And now Facebook, originally a connection platform for university students, conjoins one in four people. But today, in Myanmar, Facebook is helping fuel a genocide against the Rohingya people.

Based on our research in Myanmar and in Cuba, we argue that internet usage in Myanmar is dangerous. Unbridled connection to Facebook creates what we call a “virtual coercive,” a digital space that bolsters coercion. We suggest that Cuba’s internet model may provide lessons to manage social media amid political chaos.

The utility of inventions can be unpredictable, and so too can the social impacts be catastrophic.

Distracted driving is an unforeseen consequence of mobile phones that kills or maims thousands each year. Dealing with distracted driving involves better driver education, curbing usage behind the wheel, and penalties for stupidity.

Radio enabled unimaginable horrors during the 1994 genocide in Rwanda.

“Blood on hands”

But in conditions of genocide, can a technology like radio be limited or restricted? It’s an essential service, but with blood on its hands. That’s a burden Facebook now shares.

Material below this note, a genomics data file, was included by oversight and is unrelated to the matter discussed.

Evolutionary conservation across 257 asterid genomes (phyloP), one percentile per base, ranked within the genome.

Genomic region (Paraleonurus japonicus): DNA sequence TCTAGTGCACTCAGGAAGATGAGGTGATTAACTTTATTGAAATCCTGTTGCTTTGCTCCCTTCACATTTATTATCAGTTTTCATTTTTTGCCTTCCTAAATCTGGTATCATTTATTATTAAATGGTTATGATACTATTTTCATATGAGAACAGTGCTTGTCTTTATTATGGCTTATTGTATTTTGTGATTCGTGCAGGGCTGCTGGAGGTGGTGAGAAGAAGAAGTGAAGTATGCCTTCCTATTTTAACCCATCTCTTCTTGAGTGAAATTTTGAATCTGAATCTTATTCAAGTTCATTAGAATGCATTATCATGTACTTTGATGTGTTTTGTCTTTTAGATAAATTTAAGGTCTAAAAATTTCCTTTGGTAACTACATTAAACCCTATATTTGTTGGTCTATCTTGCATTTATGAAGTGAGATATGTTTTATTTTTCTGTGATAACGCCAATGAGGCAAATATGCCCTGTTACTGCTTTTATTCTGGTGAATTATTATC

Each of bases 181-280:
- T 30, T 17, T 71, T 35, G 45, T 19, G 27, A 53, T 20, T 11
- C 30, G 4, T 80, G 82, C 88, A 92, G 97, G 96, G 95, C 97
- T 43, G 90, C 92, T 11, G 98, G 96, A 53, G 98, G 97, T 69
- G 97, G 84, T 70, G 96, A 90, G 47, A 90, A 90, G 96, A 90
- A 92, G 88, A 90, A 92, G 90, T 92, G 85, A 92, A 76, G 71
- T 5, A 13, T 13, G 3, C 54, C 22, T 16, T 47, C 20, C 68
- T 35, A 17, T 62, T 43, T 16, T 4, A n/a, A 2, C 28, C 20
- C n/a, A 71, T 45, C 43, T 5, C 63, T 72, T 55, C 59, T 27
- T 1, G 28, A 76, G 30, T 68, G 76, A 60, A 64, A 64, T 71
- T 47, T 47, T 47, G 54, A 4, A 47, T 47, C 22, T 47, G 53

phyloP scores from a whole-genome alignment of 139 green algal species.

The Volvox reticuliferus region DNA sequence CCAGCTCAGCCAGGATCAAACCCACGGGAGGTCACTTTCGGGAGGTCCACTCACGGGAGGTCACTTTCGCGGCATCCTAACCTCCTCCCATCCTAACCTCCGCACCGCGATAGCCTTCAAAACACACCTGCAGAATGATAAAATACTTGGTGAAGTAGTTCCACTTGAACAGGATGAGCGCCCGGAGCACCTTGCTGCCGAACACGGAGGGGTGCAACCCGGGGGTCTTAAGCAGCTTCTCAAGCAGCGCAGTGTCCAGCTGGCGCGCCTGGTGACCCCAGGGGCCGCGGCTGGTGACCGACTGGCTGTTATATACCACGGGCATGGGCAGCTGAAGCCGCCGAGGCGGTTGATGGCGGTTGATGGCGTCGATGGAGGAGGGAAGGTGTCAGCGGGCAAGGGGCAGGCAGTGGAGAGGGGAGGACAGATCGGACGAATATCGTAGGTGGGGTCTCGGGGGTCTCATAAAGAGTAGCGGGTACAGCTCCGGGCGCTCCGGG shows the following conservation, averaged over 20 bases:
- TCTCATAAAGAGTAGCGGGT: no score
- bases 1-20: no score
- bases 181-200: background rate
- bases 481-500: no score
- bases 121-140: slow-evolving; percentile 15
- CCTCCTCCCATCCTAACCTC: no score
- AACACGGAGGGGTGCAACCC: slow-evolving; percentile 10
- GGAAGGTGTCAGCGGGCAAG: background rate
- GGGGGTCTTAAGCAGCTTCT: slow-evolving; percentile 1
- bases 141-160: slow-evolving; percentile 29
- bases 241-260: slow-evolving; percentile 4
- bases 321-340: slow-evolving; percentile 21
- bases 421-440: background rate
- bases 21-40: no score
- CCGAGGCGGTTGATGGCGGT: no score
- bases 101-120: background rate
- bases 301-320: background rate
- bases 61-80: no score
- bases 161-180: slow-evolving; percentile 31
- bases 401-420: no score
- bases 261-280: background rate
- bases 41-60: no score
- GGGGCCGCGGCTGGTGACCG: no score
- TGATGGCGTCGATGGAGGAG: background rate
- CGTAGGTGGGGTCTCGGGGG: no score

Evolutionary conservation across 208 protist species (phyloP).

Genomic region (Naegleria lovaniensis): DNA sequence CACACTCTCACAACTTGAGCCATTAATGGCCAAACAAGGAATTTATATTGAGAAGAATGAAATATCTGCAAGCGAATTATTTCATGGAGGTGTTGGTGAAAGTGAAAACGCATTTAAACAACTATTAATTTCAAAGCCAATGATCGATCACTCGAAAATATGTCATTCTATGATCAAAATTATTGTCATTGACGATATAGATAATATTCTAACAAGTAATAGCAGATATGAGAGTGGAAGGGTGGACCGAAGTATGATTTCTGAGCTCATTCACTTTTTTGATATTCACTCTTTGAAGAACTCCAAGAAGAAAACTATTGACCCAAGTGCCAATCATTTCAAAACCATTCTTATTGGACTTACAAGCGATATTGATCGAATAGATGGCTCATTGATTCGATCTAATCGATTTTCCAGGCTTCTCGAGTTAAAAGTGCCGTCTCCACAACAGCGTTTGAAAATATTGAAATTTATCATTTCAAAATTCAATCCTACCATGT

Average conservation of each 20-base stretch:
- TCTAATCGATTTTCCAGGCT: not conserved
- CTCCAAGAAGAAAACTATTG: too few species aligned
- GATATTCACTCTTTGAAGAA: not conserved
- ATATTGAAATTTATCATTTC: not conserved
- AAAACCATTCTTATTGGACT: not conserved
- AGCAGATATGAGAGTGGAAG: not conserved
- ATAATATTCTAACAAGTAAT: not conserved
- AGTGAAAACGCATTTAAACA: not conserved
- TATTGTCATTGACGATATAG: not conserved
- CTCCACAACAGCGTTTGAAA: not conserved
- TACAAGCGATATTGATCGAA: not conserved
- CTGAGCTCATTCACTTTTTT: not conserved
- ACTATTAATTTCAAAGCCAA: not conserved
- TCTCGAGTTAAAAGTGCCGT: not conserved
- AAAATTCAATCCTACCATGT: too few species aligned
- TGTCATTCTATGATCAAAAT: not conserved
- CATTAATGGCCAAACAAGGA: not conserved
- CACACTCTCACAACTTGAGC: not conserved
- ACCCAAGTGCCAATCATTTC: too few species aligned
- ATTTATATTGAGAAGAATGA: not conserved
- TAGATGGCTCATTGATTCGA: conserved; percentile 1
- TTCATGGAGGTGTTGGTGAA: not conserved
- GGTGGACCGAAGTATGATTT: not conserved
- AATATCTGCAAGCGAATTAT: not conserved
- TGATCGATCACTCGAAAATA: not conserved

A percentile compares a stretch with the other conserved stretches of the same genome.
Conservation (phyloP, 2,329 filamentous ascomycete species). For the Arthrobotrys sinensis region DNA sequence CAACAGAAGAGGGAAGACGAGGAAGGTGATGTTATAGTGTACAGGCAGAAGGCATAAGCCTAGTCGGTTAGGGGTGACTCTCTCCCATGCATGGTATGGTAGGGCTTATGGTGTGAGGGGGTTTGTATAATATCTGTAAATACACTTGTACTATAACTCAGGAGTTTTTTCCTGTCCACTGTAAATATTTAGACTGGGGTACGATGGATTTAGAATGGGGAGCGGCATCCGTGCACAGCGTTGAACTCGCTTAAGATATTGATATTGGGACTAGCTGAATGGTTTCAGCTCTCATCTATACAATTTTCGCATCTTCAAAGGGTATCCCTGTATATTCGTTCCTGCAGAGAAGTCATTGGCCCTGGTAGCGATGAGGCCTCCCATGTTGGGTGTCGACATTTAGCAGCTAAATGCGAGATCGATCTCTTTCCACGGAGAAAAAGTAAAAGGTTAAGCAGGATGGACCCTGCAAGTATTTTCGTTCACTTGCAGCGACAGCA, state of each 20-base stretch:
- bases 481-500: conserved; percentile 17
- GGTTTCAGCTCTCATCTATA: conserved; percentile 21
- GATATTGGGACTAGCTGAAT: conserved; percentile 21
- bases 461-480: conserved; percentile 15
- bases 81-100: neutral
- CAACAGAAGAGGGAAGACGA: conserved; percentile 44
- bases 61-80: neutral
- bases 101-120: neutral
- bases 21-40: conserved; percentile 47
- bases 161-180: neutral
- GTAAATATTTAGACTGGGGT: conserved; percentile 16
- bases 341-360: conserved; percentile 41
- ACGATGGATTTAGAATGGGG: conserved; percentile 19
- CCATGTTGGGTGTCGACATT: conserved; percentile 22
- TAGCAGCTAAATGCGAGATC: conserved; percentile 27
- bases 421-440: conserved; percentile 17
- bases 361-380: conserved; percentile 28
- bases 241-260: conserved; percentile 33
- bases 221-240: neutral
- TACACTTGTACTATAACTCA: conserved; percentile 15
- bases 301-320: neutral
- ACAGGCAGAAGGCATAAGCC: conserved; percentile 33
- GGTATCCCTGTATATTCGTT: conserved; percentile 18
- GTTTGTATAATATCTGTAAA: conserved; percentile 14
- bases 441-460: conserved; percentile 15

In 2010, Myanmar had 130,000 heavily restricted internet users. In seven years, SIM card prices plunged from more than $3,000 to $1. The government also relaxed censorship laws, allowing Facebook to attract 30 million Burmese users. Many of them view Facebook as the internet.

Beginning in late August, Burmese security forces pursued a scorched-earth campaign against the Rohingya. Some 6,700 were killed and 645,000 were forced to to seek refuge in Bangladesh.

Along with ultra-nationalist monk Ashin Wirathu, a host of Facebook pages spread hate speech. This vitriolic propaganda further vilifies the already marginalized and much-maligned Rohingya.